(Did you know that this month is "Little League Month"? ... Little League? In September? Aren't kids in school this month? Wasn't the Little League World Series LAST month? Is this like when the Atlanta Braves were in the National League West? Anyway, time for Cardboard Appreciation. This is the 160th in a series):
I am convinced, and have been for a number of years, that even if I moved to a deserted island, far, far away from organized baseball, some how, some way, the Yankees would still be part of my life.
I'm forever cursed with being forced to think about a team I hate. It will always be that way. I'm resigned to it.
Take Sparky Lyle.
Lyle was a Yankee for the most memorable part of his career and hated by me for that exact same period. But because I grew up in the Northeast where Yankee games were always available, even in the days before YES, I knew a great deal about Lyle and the rest of his Yankee teammates. They were in the papers. They were discussed by all my friends (and many of my enemies). I knew about them virtually by osmosis. They were just always THERE.
When the tell-all book "The Bronx Zoo," written by Peter Golenbock and Sparky Lyle, came out in 1979, it was coveted by everyone, even me. And I read it from cover-to-cover, even though it was about the Yankees. I may have been a Dodger fan, but it was so difficult to keep up with a team on the other side of the country in the 1970s.
With all of that Yankee knowledge, this is how I knew about Lyle's warped personality, his odd behavior of sitting bare-naked on birthday cakes, and how I came to make the connection between that strange habit and baseball cards.
I wrote a post about it more than two years ago. It got a lot of reads. Then the New York Times made reference to the post a few months later -- the link was "sitting naked in birthday cakes." The post got more reads.
Then, on Friday, I noticed that it was a huge day of readership for my blog. More than 600 pageviews. More than double the usual number. I looked into it and that old New York Times article from more than two years ago was the culprit. I thought that was odd -- it was a two-year-old article.
Then I figured it out. On Friday, Deadspin published an article about Sparky Lyle and the birth of entrance music for relief pitchers. Lyle was the first one to have his own music (the very staid "Pomp and Circumstance."). It wasn't his idea. It came from someone in the Yankees organization. In fact, Lyle said he didn't even know there was music playing when he came into the game.
The Deadspin story (warning: if you click on the link, there's a bad word featured prominently in the headline) mentions Lyle's birthday cake habit with a link back to the New York Times article, which links to my post. And that's how I got a bunch of "new readers" on Friday. Deadspin, you might know, is a wee-bit popular.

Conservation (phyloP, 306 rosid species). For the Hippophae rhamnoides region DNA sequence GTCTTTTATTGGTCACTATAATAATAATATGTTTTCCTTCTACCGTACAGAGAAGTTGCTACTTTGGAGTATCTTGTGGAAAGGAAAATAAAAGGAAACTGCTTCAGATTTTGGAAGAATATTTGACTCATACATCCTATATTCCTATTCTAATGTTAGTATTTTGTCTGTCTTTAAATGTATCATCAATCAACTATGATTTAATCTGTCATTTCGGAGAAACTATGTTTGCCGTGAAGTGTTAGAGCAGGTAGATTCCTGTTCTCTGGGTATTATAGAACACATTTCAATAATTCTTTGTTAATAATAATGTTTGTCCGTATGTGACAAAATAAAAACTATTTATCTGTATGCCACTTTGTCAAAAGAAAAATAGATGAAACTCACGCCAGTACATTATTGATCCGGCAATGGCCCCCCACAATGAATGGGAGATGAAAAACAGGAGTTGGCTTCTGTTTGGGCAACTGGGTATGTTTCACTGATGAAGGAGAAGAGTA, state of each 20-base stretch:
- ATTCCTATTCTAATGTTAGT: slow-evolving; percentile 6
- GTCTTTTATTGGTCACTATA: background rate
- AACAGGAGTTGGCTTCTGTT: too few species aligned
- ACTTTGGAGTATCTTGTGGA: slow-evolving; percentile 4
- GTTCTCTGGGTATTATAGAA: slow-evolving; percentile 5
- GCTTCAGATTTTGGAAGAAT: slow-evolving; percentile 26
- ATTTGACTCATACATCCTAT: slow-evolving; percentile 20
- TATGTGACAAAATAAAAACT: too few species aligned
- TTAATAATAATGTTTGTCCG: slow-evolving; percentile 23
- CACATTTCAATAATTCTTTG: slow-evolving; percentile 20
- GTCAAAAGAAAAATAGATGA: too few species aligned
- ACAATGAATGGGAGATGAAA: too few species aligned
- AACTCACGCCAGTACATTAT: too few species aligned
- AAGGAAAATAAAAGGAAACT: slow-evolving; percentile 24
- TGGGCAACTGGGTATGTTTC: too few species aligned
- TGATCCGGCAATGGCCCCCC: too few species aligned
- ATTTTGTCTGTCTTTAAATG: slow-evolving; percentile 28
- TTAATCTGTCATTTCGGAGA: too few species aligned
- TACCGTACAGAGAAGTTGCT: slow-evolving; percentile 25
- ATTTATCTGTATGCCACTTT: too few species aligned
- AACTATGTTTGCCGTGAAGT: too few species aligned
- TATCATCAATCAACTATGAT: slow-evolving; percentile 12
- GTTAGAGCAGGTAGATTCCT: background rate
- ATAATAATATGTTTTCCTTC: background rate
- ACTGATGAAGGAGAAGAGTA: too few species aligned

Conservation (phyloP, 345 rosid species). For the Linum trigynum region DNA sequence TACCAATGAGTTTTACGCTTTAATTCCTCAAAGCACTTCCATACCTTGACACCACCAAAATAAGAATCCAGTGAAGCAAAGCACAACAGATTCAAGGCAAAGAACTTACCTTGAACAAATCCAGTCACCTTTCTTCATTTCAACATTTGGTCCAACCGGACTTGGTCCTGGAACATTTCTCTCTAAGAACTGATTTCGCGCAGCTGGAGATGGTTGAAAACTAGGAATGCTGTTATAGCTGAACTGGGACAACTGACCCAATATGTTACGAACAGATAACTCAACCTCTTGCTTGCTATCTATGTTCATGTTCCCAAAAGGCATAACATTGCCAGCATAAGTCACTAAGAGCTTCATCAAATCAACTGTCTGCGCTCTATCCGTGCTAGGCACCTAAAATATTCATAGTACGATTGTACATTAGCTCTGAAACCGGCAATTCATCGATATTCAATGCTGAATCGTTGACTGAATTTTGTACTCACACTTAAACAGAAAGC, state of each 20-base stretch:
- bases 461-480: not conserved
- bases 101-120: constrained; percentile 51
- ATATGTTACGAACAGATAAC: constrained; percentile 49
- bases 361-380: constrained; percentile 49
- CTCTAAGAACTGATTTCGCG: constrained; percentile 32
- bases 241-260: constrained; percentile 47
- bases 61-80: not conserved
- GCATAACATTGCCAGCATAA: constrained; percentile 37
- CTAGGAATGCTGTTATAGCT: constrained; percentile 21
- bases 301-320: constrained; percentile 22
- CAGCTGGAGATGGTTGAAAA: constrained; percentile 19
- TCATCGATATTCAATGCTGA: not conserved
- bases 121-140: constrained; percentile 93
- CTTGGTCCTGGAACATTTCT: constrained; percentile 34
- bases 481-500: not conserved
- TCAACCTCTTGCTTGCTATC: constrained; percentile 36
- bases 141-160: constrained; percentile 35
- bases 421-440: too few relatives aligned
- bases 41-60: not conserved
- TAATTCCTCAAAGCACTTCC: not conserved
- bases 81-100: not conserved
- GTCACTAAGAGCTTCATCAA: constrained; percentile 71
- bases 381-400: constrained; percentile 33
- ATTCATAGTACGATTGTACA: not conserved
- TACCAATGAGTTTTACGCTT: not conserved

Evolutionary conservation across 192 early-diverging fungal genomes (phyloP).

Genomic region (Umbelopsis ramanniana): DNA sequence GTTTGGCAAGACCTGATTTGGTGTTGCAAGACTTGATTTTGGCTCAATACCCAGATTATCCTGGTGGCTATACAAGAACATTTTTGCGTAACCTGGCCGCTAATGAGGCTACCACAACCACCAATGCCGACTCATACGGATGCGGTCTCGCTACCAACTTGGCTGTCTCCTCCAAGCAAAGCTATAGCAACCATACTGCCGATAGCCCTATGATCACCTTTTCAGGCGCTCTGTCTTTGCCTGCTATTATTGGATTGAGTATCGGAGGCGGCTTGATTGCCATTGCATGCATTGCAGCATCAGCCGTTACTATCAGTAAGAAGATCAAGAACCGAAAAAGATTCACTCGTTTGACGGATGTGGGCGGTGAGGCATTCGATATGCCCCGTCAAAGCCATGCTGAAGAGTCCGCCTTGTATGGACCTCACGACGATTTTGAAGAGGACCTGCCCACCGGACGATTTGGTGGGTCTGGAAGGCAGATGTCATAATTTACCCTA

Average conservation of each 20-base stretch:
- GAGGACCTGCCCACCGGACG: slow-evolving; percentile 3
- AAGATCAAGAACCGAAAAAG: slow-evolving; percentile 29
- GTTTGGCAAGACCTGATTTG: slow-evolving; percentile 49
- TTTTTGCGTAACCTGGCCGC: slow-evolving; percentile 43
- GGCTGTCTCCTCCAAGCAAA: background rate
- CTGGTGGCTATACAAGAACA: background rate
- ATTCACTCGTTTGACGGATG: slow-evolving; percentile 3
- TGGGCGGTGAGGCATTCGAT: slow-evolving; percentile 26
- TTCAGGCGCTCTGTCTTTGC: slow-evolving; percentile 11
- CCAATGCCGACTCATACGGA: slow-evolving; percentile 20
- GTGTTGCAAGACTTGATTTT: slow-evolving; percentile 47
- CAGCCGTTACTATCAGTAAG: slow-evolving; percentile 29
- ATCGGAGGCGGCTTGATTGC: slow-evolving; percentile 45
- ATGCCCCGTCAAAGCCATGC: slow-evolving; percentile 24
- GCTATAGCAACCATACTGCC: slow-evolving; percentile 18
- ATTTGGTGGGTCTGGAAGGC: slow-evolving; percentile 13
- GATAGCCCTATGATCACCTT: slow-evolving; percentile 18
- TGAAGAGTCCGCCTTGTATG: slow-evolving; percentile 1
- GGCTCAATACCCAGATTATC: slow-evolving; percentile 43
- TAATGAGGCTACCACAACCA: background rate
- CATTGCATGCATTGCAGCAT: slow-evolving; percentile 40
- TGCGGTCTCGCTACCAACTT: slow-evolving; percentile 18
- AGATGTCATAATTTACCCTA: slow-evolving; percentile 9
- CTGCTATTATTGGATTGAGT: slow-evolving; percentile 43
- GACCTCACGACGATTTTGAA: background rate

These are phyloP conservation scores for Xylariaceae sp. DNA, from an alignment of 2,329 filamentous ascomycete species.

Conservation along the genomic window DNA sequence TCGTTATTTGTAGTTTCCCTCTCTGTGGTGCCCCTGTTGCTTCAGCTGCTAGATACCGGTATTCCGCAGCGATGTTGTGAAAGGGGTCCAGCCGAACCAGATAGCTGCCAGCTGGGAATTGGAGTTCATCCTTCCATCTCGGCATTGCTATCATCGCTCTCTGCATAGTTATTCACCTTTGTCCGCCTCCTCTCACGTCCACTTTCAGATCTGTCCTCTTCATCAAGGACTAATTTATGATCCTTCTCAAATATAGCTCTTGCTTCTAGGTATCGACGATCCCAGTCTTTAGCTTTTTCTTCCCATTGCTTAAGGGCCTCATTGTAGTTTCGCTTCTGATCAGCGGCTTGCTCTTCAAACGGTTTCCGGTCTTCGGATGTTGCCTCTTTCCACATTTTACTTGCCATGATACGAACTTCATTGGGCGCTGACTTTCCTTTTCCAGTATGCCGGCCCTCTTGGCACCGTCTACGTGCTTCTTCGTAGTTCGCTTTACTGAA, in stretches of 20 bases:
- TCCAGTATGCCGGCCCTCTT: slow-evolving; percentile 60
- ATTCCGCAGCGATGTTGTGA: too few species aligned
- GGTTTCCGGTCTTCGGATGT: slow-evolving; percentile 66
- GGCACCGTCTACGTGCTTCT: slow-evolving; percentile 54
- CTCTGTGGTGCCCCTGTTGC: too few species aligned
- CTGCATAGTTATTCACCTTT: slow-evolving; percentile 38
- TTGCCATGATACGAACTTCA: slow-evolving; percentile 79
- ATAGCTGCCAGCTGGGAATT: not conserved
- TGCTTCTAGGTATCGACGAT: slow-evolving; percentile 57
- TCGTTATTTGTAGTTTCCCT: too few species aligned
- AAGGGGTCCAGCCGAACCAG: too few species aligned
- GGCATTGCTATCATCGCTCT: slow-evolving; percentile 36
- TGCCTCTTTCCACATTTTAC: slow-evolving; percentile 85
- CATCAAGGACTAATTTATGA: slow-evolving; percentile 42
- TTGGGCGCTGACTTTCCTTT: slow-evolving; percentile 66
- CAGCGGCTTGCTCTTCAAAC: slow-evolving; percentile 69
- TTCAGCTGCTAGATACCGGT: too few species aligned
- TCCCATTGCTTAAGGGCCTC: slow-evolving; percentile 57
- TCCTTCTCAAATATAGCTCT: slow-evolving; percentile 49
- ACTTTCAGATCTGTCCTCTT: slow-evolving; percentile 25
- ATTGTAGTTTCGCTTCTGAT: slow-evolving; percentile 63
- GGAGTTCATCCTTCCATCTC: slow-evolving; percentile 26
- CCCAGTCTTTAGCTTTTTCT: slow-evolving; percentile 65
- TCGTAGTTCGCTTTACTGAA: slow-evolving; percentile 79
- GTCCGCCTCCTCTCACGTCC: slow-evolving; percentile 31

Thanks to all those clicks (and other clicks on the Lyle post when it gets mentioned in online forums from time-to-time), that post has just entered the top 10 in all-time pageviews on this blog.
That's quite a feat, because all of the other all-time pageview posts were infiltrated by web-bots. The bots latch onto any post with the word "post" in the title and any post with the word "appreciation" in the title. So every other post in the top 10 has one of those two words in the title.
It's why I stopped putting "appreciation" in the title of the Cardboard Appreciation posts. It's also why I don't put a list of my "most read" stories on the sidebar as some people do. It's not a true indication of the actual "most read" stories.
But the "What Did Topps Know About Sparky Lyle And When Did It Know It?" post is the only true "most read," or more accurately, "most clicked on" post that I have written.
In fact, if I ever made a book of my posts, I would probably make this the first post selected. People on the internet just seem to just get a kick out of bare asses on cakes. They've proven it with their clicks over and over and over again.
And here's the thing: my most popular post is not about a review of trading cards, or about a Dodger, or about a Red Sox. It's about a Yankee.
About a Yankee I disliked when I was a kid.
About that Yankee's bare butt.
Defiling a cake.
In fact, if you do a google search for "Sparky Lyle and birthday cake," my post is the second thing that pops up after Lyle's wikipedia page.
No matter what I do, the Yankees always follow.
Maybe I can make money off of them some how.